Do your trekking pole baskets have a little notch on the side? I couldn’t for the life of me figure out what that little notch was for.
I thought that maybe it was to reduce suction in mud or to shave off just a little bit of weight, but boy was I wrong. As a full-grown man I sure felt stupid when my 8 year old cousin showed me what it was used for.
What is The Notch For On a Trekking Pole Basket?
The notch on the trekking pole basket serves one very simple purpose. It’s there so that your trekking poles can snugly nest together. Each little cutaway slot is the exact size as the pointy end on the other pole.
More Important With Fixed Length Poles
It really isn’t that big of a deal to break down adjustable and foldable poles to strap onto your pack. The compact designs make storing your poles easy.
The same can’t be said with fixed length poles. When strapped to your pack fixed length poles are long and awkward. They wobble, make noise and constantly bang into stuff.
Nesting the tips of fixed length poles into the basket notch makes them way more manageable. It reduces the overall footprint of the poles strapped to your pack and cuts down on noise since they won’t be clinking together.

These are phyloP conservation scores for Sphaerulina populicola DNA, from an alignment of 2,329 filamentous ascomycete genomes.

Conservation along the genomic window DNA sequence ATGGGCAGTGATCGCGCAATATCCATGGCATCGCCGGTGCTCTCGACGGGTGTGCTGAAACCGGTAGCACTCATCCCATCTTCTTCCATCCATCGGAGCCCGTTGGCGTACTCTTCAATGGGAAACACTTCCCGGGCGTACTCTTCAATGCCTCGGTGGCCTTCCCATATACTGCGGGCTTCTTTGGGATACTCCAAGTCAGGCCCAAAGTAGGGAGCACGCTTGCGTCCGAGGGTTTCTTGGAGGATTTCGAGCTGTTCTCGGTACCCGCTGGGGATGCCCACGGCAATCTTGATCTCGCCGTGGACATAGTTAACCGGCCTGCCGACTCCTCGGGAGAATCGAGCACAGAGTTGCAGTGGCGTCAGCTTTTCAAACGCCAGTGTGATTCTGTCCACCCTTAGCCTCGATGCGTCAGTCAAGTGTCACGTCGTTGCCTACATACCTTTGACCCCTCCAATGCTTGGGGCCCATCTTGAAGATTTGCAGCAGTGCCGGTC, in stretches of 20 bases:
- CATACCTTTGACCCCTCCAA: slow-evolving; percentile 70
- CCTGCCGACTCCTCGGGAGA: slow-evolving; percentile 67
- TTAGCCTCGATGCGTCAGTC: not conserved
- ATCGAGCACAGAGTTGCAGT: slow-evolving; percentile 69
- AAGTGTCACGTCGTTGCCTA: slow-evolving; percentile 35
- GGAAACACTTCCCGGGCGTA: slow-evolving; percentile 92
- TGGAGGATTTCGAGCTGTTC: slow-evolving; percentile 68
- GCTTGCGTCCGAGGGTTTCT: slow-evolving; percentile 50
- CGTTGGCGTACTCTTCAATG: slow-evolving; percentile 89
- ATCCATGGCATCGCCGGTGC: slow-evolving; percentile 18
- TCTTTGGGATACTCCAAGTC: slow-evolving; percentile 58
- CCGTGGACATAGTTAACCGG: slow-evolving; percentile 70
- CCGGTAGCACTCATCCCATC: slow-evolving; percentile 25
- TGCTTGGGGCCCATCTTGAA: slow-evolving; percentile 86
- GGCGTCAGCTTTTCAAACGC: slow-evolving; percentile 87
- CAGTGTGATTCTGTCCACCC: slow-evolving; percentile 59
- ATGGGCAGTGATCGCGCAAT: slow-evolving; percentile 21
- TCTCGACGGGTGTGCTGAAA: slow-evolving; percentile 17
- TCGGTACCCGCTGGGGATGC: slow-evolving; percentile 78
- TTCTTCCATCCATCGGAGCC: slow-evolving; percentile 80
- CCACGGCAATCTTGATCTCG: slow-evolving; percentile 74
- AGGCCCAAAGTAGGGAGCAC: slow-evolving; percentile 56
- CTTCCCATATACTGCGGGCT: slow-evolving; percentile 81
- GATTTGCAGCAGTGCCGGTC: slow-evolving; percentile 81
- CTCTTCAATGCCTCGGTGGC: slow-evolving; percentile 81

The Trekking Pole Basket Notch Gives You Three Points of Contact
Ever try to use the small double-sided clip(these things) that came with your poles? Without nesting the tips of your poles into the basket notch they probably just wobble around.
When used with the double-sided clip the notch on your trekking pole basket joins the poles at two points keeping them securely together. This keeps your poles from jackknifing as you carry them around.
Snowflake Baskets Do The Same Thing
If you use snowflake baskets on your poles you’ve probably been nesting your poles together without even realizing it. Look at the design of the colorful Leki Baskets pictured above. There are cheaper snowflake baskets available on Amazon, but those Leki Baskets sure are spiffy (just kidding).
Instead of having one notch cut out snowflake baskets have lots of notches that your poles naturally sink into. They serve the same basic purpose as the notched cutout while shedding a little bit of weight with the added holes.
Although snowflake style baskets are marketed towards winter users they can be used in mud and rocks. Only you can decide if the slight weight difference is worth the slight increase in price over traditional designs.
The Notch Really Isn’t Necessary
Don’t worry! If your trekking pole baskets don’t have a notch it isn’t the end of the world. I used my poles for years without ever realizing what it was for.
If your poles don’t have a notch just run each end through the opposite poles wrist strap. This should keep the poles from seesawing out of your hands. When attaching them to your pack make sure you have multiple tie-downs to fully secure the poles.